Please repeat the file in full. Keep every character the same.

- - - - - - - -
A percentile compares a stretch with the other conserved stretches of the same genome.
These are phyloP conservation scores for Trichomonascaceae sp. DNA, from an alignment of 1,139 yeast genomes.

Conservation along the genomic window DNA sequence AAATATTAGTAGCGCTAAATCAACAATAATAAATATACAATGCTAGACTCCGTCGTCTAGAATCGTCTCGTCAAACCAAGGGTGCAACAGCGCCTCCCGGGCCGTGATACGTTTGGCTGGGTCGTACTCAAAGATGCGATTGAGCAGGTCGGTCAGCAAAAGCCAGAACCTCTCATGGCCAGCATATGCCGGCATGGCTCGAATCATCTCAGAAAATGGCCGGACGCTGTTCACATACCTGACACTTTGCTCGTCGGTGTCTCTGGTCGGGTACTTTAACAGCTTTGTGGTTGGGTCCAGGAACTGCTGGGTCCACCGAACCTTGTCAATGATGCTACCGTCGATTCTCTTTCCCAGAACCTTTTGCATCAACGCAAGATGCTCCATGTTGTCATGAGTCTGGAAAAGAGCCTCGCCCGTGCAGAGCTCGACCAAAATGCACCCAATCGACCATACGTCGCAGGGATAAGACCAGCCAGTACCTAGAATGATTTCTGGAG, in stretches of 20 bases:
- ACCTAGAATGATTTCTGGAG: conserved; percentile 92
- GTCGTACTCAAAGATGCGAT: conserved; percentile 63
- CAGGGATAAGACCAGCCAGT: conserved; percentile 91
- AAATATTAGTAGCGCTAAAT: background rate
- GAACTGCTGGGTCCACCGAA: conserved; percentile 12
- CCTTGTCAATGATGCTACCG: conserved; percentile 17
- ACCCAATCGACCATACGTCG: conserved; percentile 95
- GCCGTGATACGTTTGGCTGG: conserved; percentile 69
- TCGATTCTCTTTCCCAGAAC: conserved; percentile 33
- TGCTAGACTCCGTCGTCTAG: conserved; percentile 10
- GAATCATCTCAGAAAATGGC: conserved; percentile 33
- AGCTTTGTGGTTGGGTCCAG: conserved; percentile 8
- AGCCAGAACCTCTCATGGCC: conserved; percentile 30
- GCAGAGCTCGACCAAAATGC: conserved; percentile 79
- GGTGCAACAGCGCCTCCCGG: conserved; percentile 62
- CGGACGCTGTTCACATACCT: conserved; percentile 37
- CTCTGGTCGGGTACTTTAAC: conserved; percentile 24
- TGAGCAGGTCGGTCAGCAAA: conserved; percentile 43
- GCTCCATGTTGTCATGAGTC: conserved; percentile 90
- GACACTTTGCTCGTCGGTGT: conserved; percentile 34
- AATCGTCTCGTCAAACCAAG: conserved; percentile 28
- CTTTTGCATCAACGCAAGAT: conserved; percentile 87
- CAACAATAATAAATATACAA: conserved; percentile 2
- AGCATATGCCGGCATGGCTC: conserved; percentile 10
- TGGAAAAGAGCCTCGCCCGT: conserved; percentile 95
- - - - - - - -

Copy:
A percentile compares a stretch with the other conserved stretches of the same genome.
These are phyloP conservation scores for Trichomonascaceae sp. DNA, from an alignment of 1,139 yeast genomes.

Conservation along the genomic window DNA sequence AAATATTAGTAGCGCTAAATCAACAATAATAAATATACAATGCTAGACTCCGTCGTCTAGAATCGTCTCGTCAAACCAAGGGTGCAACAGCGCCTCCCGGGCCGTGATACGTTTGGCTGGGTCGTACTCAAAGATGCGATTGAGCAGGTCGGTCAGCAAAAGCCAGAACCTCTCATGGCCAGCATATGCCGGCATGGCTCGAATCATCTCAGAAAATGGCCGGACGCTGTTCACATACCTGACACTTTGCTCGTCGGTGTCTCTGGTCGGGTACTTTAACAGCTTTGTGGTTGGGTCCAGGAACTGCTGGGTCCACCGAACCTTGTCAATGATGCTACCGTCGATTCTCTTTCCCAGAACCTTTTGCATCAACGCAAGATGCTCCATGTTGTCATGAGTCTGGAAAAGAGCCTCGCCCGTGCAGAGCTCGACCAAAATGCACCCAATCGACCATACGTCGCAGGGATAAGACCAGCCAGTACCTAGAATGATTTCTGGAG, in stretches of 20 bases:
- ACCTAGAATGATTTCTGGAG: conserved; percentile 92
- GTCGTACTCAAAGATGCGAT: conserved; percentile 63
- CAGGGATAAGACCAGCCAGT: conserved; percentile 91
- AAATATTAGTAGCGCTAAAT: background rate
- GAACTGCTGGGTCCACCGAA: conserved; percentile 12
- CCTTGTCAATGATGCTACCG: conserved; percentile 17
- ACCCAATCGACCATACGTCG: conserved; percentile 95
- GCCGTGATACGTTTGGCTGG: conserved; percentile 69
- TCGATTCTCTTTCCCAGAAC: conserved; percentile 33
- TGCTAGACTCCGTCGTCTAG: conserved; percentile 10
- GAATCATCTCAGAAAATGGC: conserved; percentile 33
- AGCTTTGTGGTTGGGTCCAG: conserved; percentile 8
- AGCCAGAACCTCTCATGGCC: conserved; percentile 30
- GCAGAGCTCGACCAAAATGC: conserved; percentile 79
- GGTGCAACAGCGCCTCCCGG: conserved; percentile 62
- CGGACGCTGTTCACATACCT: conserved; percentile 37
- CTCTGGTCGGGTACTTTAAC: conserved; percentile 24
- TGAGCAGGTCGGTCAGCAAA: conserved; percentile 43
- GCTCCATGTTGTCATGAGTC: conserved; percentile 90
- GACACTTTGCTCGTCGGTGT: conserved; percentile 34
- AATCGTCTCGTCAAACCAAG: conserved; percentile 28
- CTTTTGCATCAACGCAAGAT: conserved; percentile 87
- CAACAATAATAAATATACAA: conserved; percentile 2
- AGCATATGCCGGCATGGCTC: conserved; percentile 10
- TGGAAAAGAGCCTCGCCCGT: conserved; percentile 95